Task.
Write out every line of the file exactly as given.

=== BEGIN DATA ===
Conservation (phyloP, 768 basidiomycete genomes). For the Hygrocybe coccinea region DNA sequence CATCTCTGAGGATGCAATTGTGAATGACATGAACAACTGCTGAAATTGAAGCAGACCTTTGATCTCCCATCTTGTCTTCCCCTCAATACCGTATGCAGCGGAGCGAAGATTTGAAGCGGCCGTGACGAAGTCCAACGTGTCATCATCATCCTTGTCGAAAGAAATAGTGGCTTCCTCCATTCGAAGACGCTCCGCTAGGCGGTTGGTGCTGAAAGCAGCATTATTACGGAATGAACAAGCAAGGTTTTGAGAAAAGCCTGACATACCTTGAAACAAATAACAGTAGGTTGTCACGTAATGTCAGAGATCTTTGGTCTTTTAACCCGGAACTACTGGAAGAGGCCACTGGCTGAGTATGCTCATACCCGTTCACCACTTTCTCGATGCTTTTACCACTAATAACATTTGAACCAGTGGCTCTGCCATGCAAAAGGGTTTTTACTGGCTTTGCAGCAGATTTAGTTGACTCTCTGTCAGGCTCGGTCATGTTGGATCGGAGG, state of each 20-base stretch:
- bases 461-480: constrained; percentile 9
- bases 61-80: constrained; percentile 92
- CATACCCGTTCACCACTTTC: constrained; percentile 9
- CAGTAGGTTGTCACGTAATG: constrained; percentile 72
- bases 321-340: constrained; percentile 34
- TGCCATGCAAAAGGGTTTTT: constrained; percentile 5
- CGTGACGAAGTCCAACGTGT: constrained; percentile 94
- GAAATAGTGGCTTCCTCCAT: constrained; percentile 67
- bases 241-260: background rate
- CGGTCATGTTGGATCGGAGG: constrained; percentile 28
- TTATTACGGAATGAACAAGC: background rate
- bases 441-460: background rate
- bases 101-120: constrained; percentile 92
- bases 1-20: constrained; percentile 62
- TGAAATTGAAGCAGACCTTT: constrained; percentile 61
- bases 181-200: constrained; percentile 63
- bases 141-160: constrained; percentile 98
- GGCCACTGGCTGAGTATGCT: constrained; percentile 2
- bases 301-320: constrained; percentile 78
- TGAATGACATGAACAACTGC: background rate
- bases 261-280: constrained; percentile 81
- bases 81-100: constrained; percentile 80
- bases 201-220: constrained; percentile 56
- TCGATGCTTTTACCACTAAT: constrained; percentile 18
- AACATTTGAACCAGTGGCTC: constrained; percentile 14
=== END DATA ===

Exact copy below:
Conservation (phyloP, 768 basidiomycete genomes). For the Hygrocybe coccinea region DNA sequence CATCTCTGAGGATGCAATTGTGAATGACATGAACAACTGCTGAAATTGAAGCAGACCTTTGATCTCCCATCTTGTCTTCCCCTCAATACCGTATGCAGCGGAGCGAAGATTTGAAGCGGCCGTGACGAAGTCCAACGTGTCATCATCATCCTTGTCGAAAGAAATAGTGGCTTCCTCCATTCGAAGACGCTCCGCTAGGCGGTTGGTGCTGAAAGCAGCATTATTACGGAATGAACAAGCAAGGTTTTGAGAAAAGCCTGACATACCTTGAAACAAATAACAGTAGGTTGTCACGTAATGTCAGAGATCTTTGGTCTTTTAACCCGGAACTACTGGAAGAGGCCACTGGCTGAGTATGCTCATACCCGTTCACCACTTTCTCGATGCTTTTACCACTAATAACATTTGAACCAGTGGCTCTGCCATGCAAAAGGGTTTTTACTGGCTTTGCAGCAGATTTAGTTGACTCTCTGTCAGGCTCGGTCATGTTGGATCGGAGG, state of each 20-base stretch:
- bases 461-480: constrained; percentile 9
- bases 61-80: constrained; percentile 92
- CATACCCGTTCACCACTTTC: constrained; percentile 9
- CAGTAGGTTGTCACGTAATG: constrained; percentile 72
- bases 321-340: constrained; percentile 34
- TGCCATGCAAAAGGGTTTTT: constrained; percentile 5
- CGTGACGAAGTCCAACGTGT: constrained; percentile 94
- GAAATAGTGGCTTCCTCCAT: constrained; percentile 67
- bases 241-260: background rate
- CGGTCATGTTGGATCGGAGG: constrained; percentile 28
- TTATTACGGAATGAACAAGC: background rate
- bases 441-460: background rate
- bases 101-120: constrained; percentile 92
- bases 1-20: constrained; percentile 62
- TGAAATTGAAGCAGACCTTT: constrained; percentile 61
- bases 181-200: constrained; percentile 63
- bases 141-160: constrained; percentile 98
- GGCCACTGGCTGAGTATGCT: constrained; percentile 2
- bases 301-320: constrained; percentile 78
- TGAATGACATGAACAACTGC: background rate
- bases 261-280: constrained; percentile 81
- bases 81-100: constrained; percentile 80
- bases 201-220: constrained; percentile 56
- TCGATGCTTTTACCACTAAT: constrained; percentile 18
- AACATTTGAACCAGTGGCTC: constrained; percentile 14